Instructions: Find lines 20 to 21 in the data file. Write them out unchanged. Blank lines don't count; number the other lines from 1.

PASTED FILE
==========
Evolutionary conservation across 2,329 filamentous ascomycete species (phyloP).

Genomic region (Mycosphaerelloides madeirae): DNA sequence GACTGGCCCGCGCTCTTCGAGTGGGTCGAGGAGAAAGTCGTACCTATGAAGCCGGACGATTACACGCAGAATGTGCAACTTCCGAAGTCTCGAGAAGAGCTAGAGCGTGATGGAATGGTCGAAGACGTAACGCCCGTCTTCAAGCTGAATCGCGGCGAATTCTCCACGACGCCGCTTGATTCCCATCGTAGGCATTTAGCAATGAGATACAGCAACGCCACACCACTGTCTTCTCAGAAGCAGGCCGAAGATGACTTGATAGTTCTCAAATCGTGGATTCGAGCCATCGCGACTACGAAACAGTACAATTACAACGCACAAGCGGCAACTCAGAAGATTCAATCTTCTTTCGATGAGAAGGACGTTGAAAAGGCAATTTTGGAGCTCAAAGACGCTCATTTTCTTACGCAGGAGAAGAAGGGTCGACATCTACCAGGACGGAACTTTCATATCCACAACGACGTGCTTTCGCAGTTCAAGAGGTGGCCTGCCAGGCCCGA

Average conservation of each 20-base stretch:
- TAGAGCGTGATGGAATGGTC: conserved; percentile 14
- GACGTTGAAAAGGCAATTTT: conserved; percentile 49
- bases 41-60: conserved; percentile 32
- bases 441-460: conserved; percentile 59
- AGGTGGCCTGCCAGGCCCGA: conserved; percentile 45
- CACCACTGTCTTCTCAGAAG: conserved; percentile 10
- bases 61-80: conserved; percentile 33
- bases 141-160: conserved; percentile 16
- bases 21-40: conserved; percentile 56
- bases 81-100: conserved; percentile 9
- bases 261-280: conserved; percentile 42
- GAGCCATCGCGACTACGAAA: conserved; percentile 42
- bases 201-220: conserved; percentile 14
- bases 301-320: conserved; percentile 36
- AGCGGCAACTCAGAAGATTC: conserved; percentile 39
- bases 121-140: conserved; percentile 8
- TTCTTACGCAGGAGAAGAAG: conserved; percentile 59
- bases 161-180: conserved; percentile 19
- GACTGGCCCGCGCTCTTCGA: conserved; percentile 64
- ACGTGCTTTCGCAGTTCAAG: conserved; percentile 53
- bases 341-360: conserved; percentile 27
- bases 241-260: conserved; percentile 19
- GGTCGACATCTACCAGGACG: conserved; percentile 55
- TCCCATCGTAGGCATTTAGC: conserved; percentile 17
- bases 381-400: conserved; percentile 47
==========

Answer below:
- TTCTTACGCAGGAGAAGAAG: conserved; percentile 59
- bases 161-180: conserved; percentile 19